Commentary: Nightmares are a good predictor of future dementia

2 months ago 130

BIRMINGHAM: We spend a third of our lives asleep. And a quarter of our time asleep is spent dreaming. So, for the average person alive in 2022, with a life expectancy of around 73, that clocks in at just over six years of dreaming.

Yet, given the central role that dreaming plays in our lives, we still know so little about why we dream, how the brain creates dreams, and importantly, what the significance of our dreams might be for our health - especially the health of our brains.

My latest study, published in The Lancet’s eClinicalMedicine journal, shows that our dreams can reveal a surprising amount of information about our brain health. More specifically, it shows that having frequent bad dreams and nightmares (bad dreams that make you wake up) during middle or older age, may be linked with an increased risk of developing dementia.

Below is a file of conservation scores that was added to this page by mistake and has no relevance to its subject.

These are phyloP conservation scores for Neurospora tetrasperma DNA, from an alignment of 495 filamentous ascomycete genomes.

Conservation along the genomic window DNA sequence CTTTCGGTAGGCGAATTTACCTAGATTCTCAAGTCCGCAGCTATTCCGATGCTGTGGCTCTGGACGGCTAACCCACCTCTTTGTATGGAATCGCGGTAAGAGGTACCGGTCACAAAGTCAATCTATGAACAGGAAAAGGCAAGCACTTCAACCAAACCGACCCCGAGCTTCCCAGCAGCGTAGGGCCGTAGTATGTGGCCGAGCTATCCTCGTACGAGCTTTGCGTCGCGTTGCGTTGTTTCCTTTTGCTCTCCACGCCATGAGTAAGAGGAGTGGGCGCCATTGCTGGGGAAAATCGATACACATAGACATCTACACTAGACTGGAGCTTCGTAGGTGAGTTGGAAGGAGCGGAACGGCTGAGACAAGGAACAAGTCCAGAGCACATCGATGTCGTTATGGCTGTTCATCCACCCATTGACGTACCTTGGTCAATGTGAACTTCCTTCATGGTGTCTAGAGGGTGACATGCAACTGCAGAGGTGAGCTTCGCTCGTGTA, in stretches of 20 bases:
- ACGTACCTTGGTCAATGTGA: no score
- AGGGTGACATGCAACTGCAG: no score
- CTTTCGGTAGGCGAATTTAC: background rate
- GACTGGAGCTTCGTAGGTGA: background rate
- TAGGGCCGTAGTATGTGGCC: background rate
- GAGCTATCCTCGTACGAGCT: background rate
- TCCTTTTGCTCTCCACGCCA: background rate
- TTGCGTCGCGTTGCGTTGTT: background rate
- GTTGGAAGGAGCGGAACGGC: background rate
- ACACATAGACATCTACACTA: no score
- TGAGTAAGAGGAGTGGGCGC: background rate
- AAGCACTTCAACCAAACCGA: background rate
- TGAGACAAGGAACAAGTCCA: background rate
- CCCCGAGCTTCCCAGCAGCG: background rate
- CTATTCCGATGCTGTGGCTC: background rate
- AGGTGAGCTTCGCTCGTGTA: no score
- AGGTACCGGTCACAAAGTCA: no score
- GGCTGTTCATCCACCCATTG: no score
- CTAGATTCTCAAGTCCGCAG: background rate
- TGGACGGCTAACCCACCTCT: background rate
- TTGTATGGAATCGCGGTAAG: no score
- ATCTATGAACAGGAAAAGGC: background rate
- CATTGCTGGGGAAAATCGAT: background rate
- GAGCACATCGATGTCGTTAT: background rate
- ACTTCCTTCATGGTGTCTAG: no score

In the study, I analysed data from three large US studies of health and ageing. These included more than 600 people aged between 35 and 64, and 2,600 people aged 79 and older.

All the participants were dementia-free at the start of the study and were followed for an average of nine years for the middle-aged group and five years for the older participants.

At the beginning of the study, the participants completed a range of questionnaires, including one which asked about how often they experienced bad dreams and nightmares.

I analysed the data to find out whether participants with a higher frequency of nightmares at the beginning of the study were more likely to go on to experience cognitive decline (a fast decline in memory and thinking skills over time) and be diagnosed with dementia.

A patient is shown brain scans. (Photo: iStock/...
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